She’s one of a not-so-small group of Americans who gets stalked each year.
According to the Stalking Resource Center, seven million Americans deal with stalking each year. Two-thirds of stalkers harass their victims at least once per week, and many do it daily.
Worse yet, a high percentage of stalking cases end in homicide. Based on statistics provided by the resource center- a part of the National Center for Victims of Crime- approximately 76-percent of female homicide victims were stalked within a year of their deaths.
These statistics ring true in the back of Jones’ mind as she continues the battle to take back her private life.
A FAMILIAR FACE
Jones met her stalker in the late 1980s and married him after years of dating. Three children later, they divorced. But Jones says he never really left. He keeps tabs on her every day.
Not long after being served with divorce papers, Jones said her ex started “stalking” her, but he played it off as though he was doing things to help her out.
“It was done in an, ‘I’m doing this for you’ way,” she said. “Meaning, he installed a remote start in my car with the excuse that I could start the car on cold days from inside the house. But I later discovered the racking device (a type of tracking device).
“I always got presents with some sort of Blue Tooth device such as the car key finder, the cell phone head phones, the Blue Tooth connector to the car speakers and radio,” she said. “I know now that all of those were means to be able to track and listen to my conversations.”
Jones’ said her stalker hacks into her computer and online accounts. He also hacks into her cell phone, reads her messages, looks at her photos and listens in on her conversations. She said he’s even gone so far as to pay someone to follow her.
Efforts to protect herself have failed, so Jones makes sure to document everything and continues to make police reports.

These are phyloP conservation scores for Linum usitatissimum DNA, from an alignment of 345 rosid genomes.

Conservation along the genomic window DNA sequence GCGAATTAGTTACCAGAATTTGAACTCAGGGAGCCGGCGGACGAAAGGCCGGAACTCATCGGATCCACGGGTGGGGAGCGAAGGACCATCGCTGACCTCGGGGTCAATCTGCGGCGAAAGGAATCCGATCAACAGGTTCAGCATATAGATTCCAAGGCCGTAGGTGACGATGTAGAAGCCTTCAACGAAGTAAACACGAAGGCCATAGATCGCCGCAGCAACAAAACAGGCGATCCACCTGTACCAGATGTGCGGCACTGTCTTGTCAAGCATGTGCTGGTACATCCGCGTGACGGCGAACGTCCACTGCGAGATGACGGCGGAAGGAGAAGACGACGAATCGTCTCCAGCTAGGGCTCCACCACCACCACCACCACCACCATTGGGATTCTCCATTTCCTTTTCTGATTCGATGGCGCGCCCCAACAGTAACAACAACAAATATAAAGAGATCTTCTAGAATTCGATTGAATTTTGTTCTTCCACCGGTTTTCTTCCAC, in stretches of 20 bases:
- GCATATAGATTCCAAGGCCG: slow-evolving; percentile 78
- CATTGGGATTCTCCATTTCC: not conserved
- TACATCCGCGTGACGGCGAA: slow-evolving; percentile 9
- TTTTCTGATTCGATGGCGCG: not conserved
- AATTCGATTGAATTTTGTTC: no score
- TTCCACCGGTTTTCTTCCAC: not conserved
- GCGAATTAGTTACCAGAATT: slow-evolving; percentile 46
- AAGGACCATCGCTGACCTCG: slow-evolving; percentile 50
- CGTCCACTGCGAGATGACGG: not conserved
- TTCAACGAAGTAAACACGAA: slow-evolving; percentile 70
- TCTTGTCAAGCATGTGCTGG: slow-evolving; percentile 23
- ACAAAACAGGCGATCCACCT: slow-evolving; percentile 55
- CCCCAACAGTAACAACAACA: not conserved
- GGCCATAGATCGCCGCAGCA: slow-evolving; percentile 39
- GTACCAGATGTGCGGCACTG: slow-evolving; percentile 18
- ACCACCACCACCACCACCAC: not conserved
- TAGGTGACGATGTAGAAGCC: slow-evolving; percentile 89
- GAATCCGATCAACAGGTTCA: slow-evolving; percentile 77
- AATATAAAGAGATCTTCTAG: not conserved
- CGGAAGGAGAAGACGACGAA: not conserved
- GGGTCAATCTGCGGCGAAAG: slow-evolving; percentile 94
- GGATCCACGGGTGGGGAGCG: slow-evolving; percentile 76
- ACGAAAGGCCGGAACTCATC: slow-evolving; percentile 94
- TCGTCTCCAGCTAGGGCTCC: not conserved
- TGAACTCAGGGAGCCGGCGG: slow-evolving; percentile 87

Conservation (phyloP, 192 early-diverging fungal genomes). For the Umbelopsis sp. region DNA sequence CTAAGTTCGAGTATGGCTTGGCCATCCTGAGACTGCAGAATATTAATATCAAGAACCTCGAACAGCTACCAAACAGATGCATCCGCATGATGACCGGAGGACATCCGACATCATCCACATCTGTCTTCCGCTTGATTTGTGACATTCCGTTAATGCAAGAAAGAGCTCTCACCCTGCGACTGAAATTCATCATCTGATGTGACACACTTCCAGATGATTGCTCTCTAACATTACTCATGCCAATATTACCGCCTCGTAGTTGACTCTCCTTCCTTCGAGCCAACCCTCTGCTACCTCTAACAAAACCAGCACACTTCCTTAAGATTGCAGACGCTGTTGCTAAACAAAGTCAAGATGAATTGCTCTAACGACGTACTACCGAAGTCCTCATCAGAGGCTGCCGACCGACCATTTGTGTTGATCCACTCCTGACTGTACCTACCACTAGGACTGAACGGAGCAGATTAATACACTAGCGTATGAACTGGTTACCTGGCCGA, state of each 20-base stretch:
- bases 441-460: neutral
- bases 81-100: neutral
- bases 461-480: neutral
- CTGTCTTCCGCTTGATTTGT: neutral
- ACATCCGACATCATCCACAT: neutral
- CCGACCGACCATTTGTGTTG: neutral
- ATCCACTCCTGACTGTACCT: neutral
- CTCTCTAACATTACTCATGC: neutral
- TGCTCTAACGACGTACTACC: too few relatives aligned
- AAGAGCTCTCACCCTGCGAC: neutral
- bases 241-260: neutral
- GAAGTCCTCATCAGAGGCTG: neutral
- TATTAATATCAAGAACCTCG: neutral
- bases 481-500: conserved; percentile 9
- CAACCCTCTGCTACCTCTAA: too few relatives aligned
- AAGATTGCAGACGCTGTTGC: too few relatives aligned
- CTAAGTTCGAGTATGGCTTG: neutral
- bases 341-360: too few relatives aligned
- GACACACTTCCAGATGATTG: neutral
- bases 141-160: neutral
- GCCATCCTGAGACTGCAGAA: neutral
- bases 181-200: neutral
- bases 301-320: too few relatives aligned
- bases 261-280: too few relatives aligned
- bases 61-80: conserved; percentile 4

“I constantly change passwords, change security settings, but all of this has to be done at someone else’s computer, in case he is using key stroke recording, otherwise he will see all the changes,” Jones said. “I had to wipe the hard drive in my computer, constantly clear my search history and keep the very important stuff off electronics.”
Jones said she just wants to move on with her life, free of harassment and fear of what her stalker might do, but it’s a constant battle.
“I’m exhausted! It is like you have been thrust into this reality TV show that you did not sign up for, nor is it making me popular or rich,” Jones said. “I feel like I am under a microscope and every aspect of my life is exposed to someone that I don’t want around. I worry when I see the statistics that 76 percent of homicide victims have been stalked within a year of their murder and I’m afraid that he may escalate to do just that.”
KNOW SOMEONE THAT’S BEING STALKED?
Download The National Center For Victims of Crime Stalking Resource Center Brochure
*Subject’s name has been changed to protect her identity. She lives in Western North Carolina, but her hometown is not disclosed to once again protect her identity.